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It is a pleasure to announce that the South African MTM Association now have four (4) instructors qualified and available for MTM-Logistics™ training and consulting.  The MTM Logistics™ course was introducebanner imaged and presented by *Prof. Dr. Peter Kuhlang, Head of MTM-Institute and MTM-Akademy, Deutsche MTM-Vereinigung during January 2016 in Pretoria.

MTM Logistics™ is one of the best and easiest methods available for the recording, standardisation and optimisation of in-company logistic processes. It also supports the improvement capabilities of logistical work systems in value streams. MTM Logistics™ is a high-level MTM system that is derived from MTM-UAS and is designed specifically for the rapid analysis of manual motions in the Logistics Sector. It produces times which reflect a representative method for carrying out tasks, rather than the precise method analyses. The MTM-Logistics™ course trains the participant in the knowledge and skills for setting time standards that assists with the planning and optimisation of logistic processes. The training makes delegates familiar with specific logistic instruments and working methods to apply in the logistics work area, in relation with the MTM-methods for time management tasks.

Significant reductions in the logistic activity costs (internal and external) of a company are possible through the optimisation of the methods for manual operation and handling. Improved methods through the application of the MTM-Logistic™ system are possible based on the correct times for the execution of tasks. Company specific Standards Tables can also be development and implemented. Regular updating of these tables is possible and can be done according to the recorded variations in the logistic process data that relate to the operations included in the logistic activities.

The application of the MTM system has a long tradition and the modeling of logistic processes is not something new. In recent years the importance and interest in the field of logistics has grown due to the increasing logistics costs. The increased costs are caused on the one hand by high technical, organisational and staffing requirements and on the other hand by insufficient accuracy in consideration to logistics processes. The application of MTM systems, specifically the MTM-Logistics™, can contribute significantly to the design and rationalisation of logistic processes, e.g. when planning and designing logistic processes, such as picking, packaging, information processing, or transporting. These activities, which may show different levels of complexity, are the process building blocks for Standard Operations Logistics.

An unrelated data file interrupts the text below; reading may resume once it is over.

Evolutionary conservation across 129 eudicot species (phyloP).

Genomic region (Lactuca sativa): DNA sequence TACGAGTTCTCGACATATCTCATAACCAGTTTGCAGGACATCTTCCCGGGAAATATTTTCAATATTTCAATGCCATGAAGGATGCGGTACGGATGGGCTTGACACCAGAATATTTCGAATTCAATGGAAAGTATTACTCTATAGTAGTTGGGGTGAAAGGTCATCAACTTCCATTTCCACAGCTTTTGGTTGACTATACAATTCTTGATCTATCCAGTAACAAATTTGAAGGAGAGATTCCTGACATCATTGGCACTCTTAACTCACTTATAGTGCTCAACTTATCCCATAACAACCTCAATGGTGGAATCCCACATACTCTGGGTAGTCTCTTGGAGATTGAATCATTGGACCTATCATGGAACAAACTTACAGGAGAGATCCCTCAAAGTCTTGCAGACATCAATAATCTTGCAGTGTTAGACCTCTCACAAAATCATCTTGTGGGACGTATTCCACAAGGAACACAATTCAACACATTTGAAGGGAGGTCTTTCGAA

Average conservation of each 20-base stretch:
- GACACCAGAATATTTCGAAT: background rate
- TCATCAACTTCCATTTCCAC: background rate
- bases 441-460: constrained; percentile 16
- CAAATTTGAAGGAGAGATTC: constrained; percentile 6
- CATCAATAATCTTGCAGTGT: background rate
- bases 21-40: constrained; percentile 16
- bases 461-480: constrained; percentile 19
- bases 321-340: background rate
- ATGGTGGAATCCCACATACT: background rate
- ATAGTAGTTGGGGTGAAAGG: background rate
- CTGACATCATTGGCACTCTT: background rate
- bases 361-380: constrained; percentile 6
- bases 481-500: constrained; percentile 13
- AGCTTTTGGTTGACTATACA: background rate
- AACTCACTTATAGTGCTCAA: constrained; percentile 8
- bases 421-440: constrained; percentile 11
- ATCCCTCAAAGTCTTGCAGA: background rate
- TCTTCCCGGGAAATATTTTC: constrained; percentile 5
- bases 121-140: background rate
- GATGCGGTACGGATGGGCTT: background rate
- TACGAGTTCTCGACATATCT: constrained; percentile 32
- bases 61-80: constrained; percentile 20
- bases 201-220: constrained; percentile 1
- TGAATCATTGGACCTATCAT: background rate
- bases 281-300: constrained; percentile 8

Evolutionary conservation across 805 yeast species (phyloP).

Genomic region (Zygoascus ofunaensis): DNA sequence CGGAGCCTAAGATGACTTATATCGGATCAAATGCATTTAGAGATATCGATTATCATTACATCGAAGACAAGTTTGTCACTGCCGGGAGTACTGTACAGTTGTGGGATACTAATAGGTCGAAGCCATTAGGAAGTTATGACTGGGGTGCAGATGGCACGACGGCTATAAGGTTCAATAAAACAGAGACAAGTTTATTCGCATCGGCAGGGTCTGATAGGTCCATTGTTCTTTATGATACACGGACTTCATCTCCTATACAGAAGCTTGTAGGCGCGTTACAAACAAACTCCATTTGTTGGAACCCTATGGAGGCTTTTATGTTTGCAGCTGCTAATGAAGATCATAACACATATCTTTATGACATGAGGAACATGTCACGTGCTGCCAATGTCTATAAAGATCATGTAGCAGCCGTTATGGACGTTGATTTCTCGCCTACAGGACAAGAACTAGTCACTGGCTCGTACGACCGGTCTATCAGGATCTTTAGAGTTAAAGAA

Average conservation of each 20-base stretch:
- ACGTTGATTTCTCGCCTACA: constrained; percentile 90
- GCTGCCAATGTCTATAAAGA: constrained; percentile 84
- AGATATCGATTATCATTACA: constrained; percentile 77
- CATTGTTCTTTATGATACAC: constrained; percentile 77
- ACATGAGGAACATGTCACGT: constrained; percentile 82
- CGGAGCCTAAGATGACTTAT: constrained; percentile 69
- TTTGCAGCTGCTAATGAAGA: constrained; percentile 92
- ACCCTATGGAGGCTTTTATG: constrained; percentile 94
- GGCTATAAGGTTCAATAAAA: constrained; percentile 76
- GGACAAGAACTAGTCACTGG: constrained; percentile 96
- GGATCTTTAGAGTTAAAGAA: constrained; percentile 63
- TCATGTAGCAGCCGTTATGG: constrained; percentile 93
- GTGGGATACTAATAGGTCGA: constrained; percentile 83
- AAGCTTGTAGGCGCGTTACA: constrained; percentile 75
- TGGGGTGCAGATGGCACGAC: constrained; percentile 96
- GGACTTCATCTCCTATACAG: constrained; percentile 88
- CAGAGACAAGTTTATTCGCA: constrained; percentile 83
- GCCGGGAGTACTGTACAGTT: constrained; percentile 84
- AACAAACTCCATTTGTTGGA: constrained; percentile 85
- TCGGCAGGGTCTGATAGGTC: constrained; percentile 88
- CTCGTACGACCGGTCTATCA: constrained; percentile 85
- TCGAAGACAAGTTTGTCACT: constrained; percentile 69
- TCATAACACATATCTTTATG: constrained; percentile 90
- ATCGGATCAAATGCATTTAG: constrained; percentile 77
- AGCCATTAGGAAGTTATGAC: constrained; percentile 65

The following frame conditions for logistic procedures have been assumed during the development of the MTM-Logistics™ process building blocks:

•  Standard Operations are order related with partially high repetitiveness allowing the employee to establish routines.

•  Suitable working and transport means are available to the employee for the tasks.

•  Working systems are designed according to the spectrum of the tasks.

These frame conditions characterise process type 2 (series/batch production). For this reason, the Standard Operations Logistics is modeled by using the MTM-UAS Basic Operations. In practical applications the process building blocks for transport (Standard Operations of Transport) and handling (Standard Operations of Handling) are of considerable relevance.

The Standard Operations of Transport include all necessary building blocks for the evaluation of standard processes in commercially available and frequently used vehicles or transport carts. Here the frame conditions, such as different driving states, relevant safety regulations and different vehicle equipment were considered in the development. The Standard Operations of Transport include general building blocks, such as starting and stopping the engine, fastening a seat belt and specific building blocks related to various transport means.